The COVID-19 lockdown for India’s Central Drugs Standard Control Organisation (CDSCO) and its field offices and laboratories will end next week. All staff must either take leave or return to work Monday, according to an office memo sent out Thursday. The CDSCO also this week advised companies on submitting attestation of regulatory documents to support applications for import registration, given the challenges of conducting business during the pandemic. Recognizing the difficulty companies are having in getting notarized, apostilled and embassy-attested documents such as manufacturing licenses and good manufacturing practice (GMP) certificates, the agency said the documents may be self-attested. However, once the situation returns to normal, companies must submit notarized, apostilled copies of the documents.
So far, the FDA said Thursday, it has been able to meet its key user fee performance goals for drug reviews, approve applications and communicate with applicants while responding to the demands caused by COVID-19. But “with many staff working on COVID-19 activities, it is possible that we will not be able to sustain our current level of performance indefinitely,” the agency said. If there’s an increase in drug shortages and supply disruptions, it will have to reprioritize its work, it added.
Given the shortages of several drugs needed to treat patients hospitalized with COVID-19 infections, the FDA issued a guidance Thursday on a temporary policy to allow registered outsourcing facilities to compound some of those drugs during the public health emergency. Under the policy, the FDA said it does not intend to take action against outsourcing facilities for compounding certain drugs that are essentially a copy of an approved drug, using a bulk drug substance that is not on the agency’s 503B bulks list, or not meeting GMP requirements with regard to product stability testing and the establishment of an expiration date when certain circumstances are present. The policy went into effect immediately and will remain in effect for the duration of the public health emergency. The drugs that may be compounded under the policy are subject to change, the FDA said.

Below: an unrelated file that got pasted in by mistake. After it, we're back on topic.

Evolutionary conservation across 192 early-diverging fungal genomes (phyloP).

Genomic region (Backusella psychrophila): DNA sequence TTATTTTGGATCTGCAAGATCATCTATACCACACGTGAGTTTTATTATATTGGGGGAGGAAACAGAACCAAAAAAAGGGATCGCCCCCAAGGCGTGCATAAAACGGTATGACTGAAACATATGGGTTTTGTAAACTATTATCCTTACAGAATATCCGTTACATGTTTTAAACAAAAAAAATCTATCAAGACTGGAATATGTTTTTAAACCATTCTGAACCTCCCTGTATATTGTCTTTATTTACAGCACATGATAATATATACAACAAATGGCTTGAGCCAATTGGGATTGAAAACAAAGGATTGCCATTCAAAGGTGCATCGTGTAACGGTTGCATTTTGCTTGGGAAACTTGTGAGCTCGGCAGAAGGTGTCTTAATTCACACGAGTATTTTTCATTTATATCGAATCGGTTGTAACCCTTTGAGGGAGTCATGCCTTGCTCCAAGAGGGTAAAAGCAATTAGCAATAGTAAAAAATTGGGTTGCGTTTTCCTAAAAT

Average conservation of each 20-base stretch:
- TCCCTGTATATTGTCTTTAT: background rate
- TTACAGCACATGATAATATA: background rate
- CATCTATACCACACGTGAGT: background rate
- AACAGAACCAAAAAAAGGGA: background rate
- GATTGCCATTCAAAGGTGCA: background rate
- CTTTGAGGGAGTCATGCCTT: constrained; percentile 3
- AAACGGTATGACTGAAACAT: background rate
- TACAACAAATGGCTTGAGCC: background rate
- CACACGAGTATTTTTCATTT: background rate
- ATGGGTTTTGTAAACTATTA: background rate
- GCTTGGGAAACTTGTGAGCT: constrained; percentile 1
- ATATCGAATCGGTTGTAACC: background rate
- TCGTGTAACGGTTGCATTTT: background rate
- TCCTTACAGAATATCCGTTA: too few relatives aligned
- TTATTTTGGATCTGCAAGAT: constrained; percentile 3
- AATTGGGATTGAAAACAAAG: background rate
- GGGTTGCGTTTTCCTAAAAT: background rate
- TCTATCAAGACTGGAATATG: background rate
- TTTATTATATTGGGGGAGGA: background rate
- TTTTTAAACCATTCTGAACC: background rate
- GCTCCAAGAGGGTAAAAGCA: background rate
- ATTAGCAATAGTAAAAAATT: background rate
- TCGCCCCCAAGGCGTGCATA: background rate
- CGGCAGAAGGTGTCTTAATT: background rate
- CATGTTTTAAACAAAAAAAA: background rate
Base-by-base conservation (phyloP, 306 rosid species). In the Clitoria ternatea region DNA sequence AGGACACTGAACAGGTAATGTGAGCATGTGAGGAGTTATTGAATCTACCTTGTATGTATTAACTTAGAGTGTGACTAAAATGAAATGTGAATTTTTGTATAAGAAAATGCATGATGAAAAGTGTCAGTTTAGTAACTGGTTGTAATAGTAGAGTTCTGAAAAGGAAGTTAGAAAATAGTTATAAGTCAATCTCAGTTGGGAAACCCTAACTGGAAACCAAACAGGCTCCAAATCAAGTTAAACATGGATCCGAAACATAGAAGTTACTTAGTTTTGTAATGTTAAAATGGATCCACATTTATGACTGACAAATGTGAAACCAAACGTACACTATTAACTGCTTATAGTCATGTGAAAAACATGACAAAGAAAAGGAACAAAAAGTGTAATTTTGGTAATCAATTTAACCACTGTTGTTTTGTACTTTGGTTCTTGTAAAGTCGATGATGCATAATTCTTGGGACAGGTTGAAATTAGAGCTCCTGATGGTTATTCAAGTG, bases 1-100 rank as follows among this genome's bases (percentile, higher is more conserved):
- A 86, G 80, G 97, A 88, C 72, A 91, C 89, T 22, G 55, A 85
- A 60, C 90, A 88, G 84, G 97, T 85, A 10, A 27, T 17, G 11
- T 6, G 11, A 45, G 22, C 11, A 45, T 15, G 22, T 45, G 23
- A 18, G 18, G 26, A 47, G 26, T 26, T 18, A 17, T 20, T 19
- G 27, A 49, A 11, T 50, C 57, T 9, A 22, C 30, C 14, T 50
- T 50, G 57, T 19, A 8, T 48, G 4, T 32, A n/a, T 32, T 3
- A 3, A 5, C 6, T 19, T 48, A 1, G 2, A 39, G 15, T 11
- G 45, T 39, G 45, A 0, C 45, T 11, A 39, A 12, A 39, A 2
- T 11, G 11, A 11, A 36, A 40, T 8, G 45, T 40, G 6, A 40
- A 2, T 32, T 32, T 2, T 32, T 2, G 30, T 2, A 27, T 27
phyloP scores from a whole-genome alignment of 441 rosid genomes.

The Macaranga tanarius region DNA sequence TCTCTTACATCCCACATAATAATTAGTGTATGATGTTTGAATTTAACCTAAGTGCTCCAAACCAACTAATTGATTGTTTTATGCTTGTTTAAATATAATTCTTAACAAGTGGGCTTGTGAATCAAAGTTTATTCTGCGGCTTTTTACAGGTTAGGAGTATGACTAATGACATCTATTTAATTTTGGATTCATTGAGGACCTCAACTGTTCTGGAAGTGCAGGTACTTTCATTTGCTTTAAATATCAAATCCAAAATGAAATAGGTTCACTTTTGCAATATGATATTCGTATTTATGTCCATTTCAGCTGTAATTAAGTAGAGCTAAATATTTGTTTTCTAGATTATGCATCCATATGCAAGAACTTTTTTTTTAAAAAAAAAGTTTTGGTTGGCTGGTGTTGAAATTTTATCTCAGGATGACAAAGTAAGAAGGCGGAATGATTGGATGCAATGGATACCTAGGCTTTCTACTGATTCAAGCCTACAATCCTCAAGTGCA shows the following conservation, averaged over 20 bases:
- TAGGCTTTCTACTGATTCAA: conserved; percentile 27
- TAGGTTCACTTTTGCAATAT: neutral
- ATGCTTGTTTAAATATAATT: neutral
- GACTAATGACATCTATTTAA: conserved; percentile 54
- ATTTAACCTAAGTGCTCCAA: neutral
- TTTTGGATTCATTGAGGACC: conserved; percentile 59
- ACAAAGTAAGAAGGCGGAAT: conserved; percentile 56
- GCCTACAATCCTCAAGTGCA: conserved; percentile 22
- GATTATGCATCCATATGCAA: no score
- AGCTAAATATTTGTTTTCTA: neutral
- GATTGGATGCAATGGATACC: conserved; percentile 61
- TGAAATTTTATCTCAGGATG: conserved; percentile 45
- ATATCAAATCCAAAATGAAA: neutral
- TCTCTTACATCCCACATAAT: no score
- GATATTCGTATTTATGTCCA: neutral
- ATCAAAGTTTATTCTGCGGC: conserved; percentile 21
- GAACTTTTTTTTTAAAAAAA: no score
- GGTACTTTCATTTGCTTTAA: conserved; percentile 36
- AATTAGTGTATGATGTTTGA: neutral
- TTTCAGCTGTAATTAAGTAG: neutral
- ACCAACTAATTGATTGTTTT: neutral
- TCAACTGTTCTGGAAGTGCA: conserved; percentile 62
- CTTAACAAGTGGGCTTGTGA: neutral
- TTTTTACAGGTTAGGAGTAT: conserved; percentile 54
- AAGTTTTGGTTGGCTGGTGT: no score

Yet another drug is being recalled in the U.S. over concerns of potential N-nitrosodimethylamine (NDMA) contamination. This time it’s three lots of Amneal Pharmaceuticals LLC’s nizatidine oral solution, which is used to treat ulcers. Earlier this month, the FDA asked manufacturers to immediately withdraw all prescription and over-the-counter heartburn drugs containing ranitidine from the U.S. market after it found that the level of NDMA impurities can increase over time and when drugs are stored at higher temperatures. Over the past few years, several blood pressure drugs containing sartans have been recalled across the world due to higher levels of NDMA, which is classified as a probable human carcinogen.